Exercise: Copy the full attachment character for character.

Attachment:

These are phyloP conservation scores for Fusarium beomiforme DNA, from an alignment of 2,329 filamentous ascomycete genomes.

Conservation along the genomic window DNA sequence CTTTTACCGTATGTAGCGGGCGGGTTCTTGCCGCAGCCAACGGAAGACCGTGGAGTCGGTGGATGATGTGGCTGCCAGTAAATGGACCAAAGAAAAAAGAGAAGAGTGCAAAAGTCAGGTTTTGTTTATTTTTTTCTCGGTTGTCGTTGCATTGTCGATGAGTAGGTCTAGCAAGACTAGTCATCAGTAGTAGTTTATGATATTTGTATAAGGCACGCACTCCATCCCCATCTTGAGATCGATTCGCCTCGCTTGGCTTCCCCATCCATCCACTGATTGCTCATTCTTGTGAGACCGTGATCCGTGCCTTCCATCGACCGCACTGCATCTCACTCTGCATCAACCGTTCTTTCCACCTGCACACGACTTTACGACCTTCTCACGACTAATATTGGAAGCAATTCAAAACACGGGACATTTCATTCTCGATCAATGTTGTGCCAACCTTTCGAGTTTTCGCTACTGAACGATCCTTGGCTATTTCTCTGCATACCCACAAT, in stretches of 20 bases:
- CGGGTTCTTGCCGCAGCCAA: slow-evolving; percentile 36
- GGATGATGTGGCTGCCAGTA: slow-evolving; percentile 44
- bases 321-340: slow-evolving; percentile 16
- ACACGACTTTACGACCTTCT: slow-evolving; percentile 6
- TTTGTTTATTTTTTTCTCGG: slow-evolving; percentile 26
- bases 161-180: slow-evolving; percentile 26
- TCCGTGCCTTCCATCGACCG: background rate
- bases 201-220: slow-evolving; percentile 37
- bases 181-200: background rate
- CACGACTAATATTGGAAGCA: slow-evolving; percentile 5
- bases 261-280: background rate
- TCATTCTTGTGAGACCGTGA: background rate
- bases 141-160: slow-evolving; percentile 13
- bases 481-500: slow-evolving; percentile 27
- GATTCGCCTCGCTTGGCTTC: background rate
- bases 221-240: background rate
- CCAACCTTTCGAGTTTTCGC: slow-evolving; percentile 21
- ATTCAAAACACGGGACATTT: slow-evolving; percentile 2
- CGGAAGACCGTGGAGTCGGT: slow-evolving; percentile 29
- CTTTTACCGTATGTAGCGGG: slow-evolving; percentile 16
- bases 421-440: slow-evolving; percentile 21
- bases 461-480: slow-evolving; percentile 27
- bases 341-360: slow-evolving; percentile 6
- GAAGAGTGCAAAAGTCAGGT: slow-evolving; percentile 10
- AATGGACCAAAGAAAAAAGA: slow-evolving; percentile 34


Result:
These are phyloP conservation scores for Fusarium beomiforme DNA, from an alignment of 2,329 filamentous ascomycete genomes.

Conservation along the genomic window DNA sequence CTTTTACCGTATGTAGCGGGCGGGTTCTTGCCGCAGCCAACGGAAGACCGTGGAGTCGGTGGATGATGTGGCTGCCAGTAAATGGACCAAAGAAAAAAGAGAAGAGTGCAAAAGTCAGGTTTTGTTTATTTTTTTCTCGGTTGTCGTTGCATTGTCGATGAGTAGGTCTAGCAAGACTAGTCATCAGTAGTAGTTTATGATATTTGTATAAGGCACGCACTCCATCCCCATCTTGAGATCGATTCGCCTCGCTTGGCTTCCCCATCCATCCACTGATTGCTCATTCTTGTGAGACCGTGATCCGTGCCTTCCATCGACCGCACTGCATCTCACTCTGCATCAACCGTTCTTTCCACCTGCACACGACTTTACGACCTTCTCACGACTAATATTGGAAGCAATTCAAAACACGGGACATTTCATTCTCGATCAATGTTGTGCCAACCTTTCGAGTTTTCGCTACTGAACGATCCTTGGCTATTTCTCTGCATACCCACAAT, in stretches of 20 bases:
- CGGGTTCTTGCCGCAGCCAA: slow-evolving; percentile 36
- GGATGATGTGGCTGCCAGTA: slow-evolving; percentile 44
- bases 321-340: slow-evolving; percentile 16
- ACACGACTTTACGACCTTCT: slow-evolving; percentile 6
- TTTGTTTATTTTTTTCTCGG: slow-evolving; percentile 26
- bases 161-180: slow-evolving; percentile 26
- TCCGTGCCTTCCATCGACCG: background rate
- bases 201-220: slow-evolving; percentile 37
- bases 181-200: background rate
- CACGACTAATATTGGAAGCA: slow-evolving; percentile 5
- bases 261-280: background rate
- TCATTCTTGTGAGACCGTGA: background rate
- bases 141-160: slow-evolving; percentile 13
- bases 481-500: slow-evolving; percentile 27
- GATTCGCCTCGCTTGGCTTC: background rate
- bases 221-240: background rate
- CCAACCTTTCGAGTTTTCGC: slow-evolving; percentile 21
- ATTCAAAACACGGGACATTT: slow-evolving; percentile 2
- CGGAAGACCGTGGAGTCGGT: slow-evolving; percentile 29
- CTTTTACCGTATGTAGCGGG: slow-evolving; percentile 16
- bases 421-440: slow-evolving; percentile 21
- bases 461-480: slow-evolving; percentile 27
- bases 341-360: slow-evolving; percentile 6
- GAAGAGTGCAAAAGTCAGGT: slow-evolving; percentile 10
- AATGGACCAAAGAAAAAAGA: slow-evolving; percentile 34